So you see what I’m saying ... this run of play happens to a pretty wide range of goalies. Jake Allen, Thomas Greiss, Anti Raanta, Devan Dubnyk, and Curtis McElhinney have all come within a decimal of Blackwood’s GSAA as well. There’s also similar stories from other young guys like 6th round, 2011 draft pick, Laurent Brossoit, who is 8-1-1 with a 0.939 Sv% for the Jets is threatening to continue stealing starts from 2018 Vezina runner-up Connor Hellebuyck. Undrafted rookie, Collin Delia, has given up just 5 goals in his 3-0 start with the Blackhawks is experiencing a campaign to allow him to start the Winter Classic over Cam Ward. Don’t know who those guys are? That’s fine, it’s possible you’ll never need to know their names. So here’s one more comparison that I bet most of you will remember:

Goalie A) 3-1-0, 0.963 Sv%, 1.25 GAA

Goalie B) 2-1-1, 0.957 Sv%, 1.25 GAA

Unsurprisingly, Goalie A is Mackenzie Blackwood. Goalie B? Former Devil, Scott Wedgewood.

In March of 2016, Scott Wedgewood had a start that was eerily similar to Blackwood’s current run. While Mac is threatening to permanently take over the starting role, Wedgewood would start no games the rest of that season, or the next season. He was ultimately traded to the Coyotes for a 5th round pick that would be used on Akira Schmid. Wedgewood registered a shimmering 0.893 Sv% and a formidable 3.45 GAA en route to 5 wins over 20 appearances for the Yotes. No one has seen him since. Legend has it he retreated to his hometown of Brampton, Ontario where he works at the lovely Rose Theatre, and has dedicated is life to the arts.

Actually he’s having a decent season for Buffalo’s AHL team right now, but you get my point— no one cares about Scott Wedgewood anymore. So what’s different this year? Well, when Wedgewood made his run, the Devils had a 29-year-old Cory Schneider who had just posted his 6th consecutive season of 0.920 Sv% or higher. Now, goaltending is the Devils single biggest problem. Don’t let the wish be the father of the thought. Don’t let the fact that the Devils desperately need goaltending lead you to prematurely conclude that Blackwood is the long-term answer. He might be, but we certainly don’t have enough information on that yet. Furthermore, if you held an opinion of Blackwood for the better part of 2 years, you should not have drastically altered it in that past week.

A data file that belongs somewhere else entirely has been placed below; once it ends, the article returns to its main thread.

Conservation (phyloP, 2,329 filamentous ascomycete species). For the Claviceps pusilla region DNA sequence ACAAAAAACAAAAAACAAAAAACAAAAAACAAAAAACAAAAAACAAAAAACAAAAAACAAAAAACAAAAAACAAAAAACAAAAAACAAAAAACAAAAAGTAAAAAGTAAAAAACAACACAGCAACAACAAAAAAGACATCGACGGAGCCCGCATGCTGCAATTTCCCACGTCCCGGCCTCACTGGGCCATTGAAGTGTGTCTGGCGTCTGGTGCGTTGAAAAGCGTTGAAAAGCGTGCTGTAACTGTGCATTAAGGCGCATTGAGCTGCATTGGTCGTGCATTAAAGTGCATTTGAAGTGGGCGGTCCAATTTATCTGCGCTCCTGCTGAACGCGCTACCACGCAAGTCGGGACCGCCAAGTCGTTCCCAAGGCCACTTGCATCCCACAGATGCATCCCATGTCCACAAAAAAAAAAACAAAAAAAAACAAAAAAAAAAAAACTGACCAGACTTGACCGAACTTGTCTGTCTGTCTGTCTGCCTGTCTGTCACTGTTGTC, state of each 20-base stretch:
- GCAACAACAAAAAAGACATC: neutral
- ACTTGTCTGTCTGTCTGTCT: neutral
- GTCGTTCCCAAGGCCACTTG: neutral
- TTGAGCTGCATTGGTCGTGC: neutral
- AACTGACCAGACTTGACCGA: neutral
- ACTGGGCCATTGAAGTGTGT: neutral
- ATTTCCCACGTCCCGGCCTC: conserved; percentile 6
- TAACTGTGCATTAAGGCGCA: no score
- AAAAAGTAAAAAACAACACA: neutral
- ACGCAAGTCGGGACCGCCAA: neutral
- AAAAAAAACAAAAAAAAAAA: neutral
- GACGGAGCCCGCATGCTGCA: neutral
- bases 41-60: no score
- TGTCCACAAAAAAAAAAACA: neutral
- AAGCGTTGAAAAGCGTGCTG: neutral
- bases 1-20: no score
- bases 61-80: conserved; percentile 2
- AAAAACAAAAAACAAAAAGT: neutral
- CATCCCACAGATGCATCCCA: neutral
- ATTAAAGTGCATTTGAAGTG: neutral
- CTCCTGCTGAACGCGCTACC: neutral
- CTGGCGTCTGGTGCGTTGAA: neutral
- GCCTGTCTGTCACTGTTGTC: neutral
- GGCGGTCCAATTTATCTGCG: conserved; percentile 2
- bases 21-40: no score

Experts: Blackwood High Ceiling, Needs Refinement

I feel as though the impulse from most will be to retreat to one or the other corner of this debate. Some will say this means absolutely nothing, and some will say the Devils have found the answer.

It’s neither. As I mentioned above, the statistics are fluky. No one finishes with a 0.963 Sv% so he’s going to have a bad game and it will help us to know how he reacts to that given his history of streaky play (demoted to Adirondack after being one of the worst goalies in the AHL just last season). But we’d be stupid to not notice some of the good things.

For instance, his athleticism and raw physical dimensions make him able to make saves that most goalies alive are simply unable to. This has been used to great success for someone like Frederik Anderson who has been one of the most consistently good goalies in the NHL over his 6 years in the league.

So what’s stopping him from becoming that? I asked around for some more info on his performance from people that know better than me — former goalies. First, Hockey-Graphs contributor, Nick Mercadente, via Twitter:

“He relies on incredible flexibility and push to cover up poor rebound control and some issues with anticipating play to set up for easier saves. He makes a lot of extra work for himself. Looks flashy but teams will stretch him and his D. Reminds me of Gibson’s early days a bit. What I see is that he doesn’t make routine saves routine. Goalies shouldn’t visibly look spectacular on every save. They should almost look boring most of the game. Everything is exciting when it’s working, but unnerving when it’s not because of his issues with anticipating play.”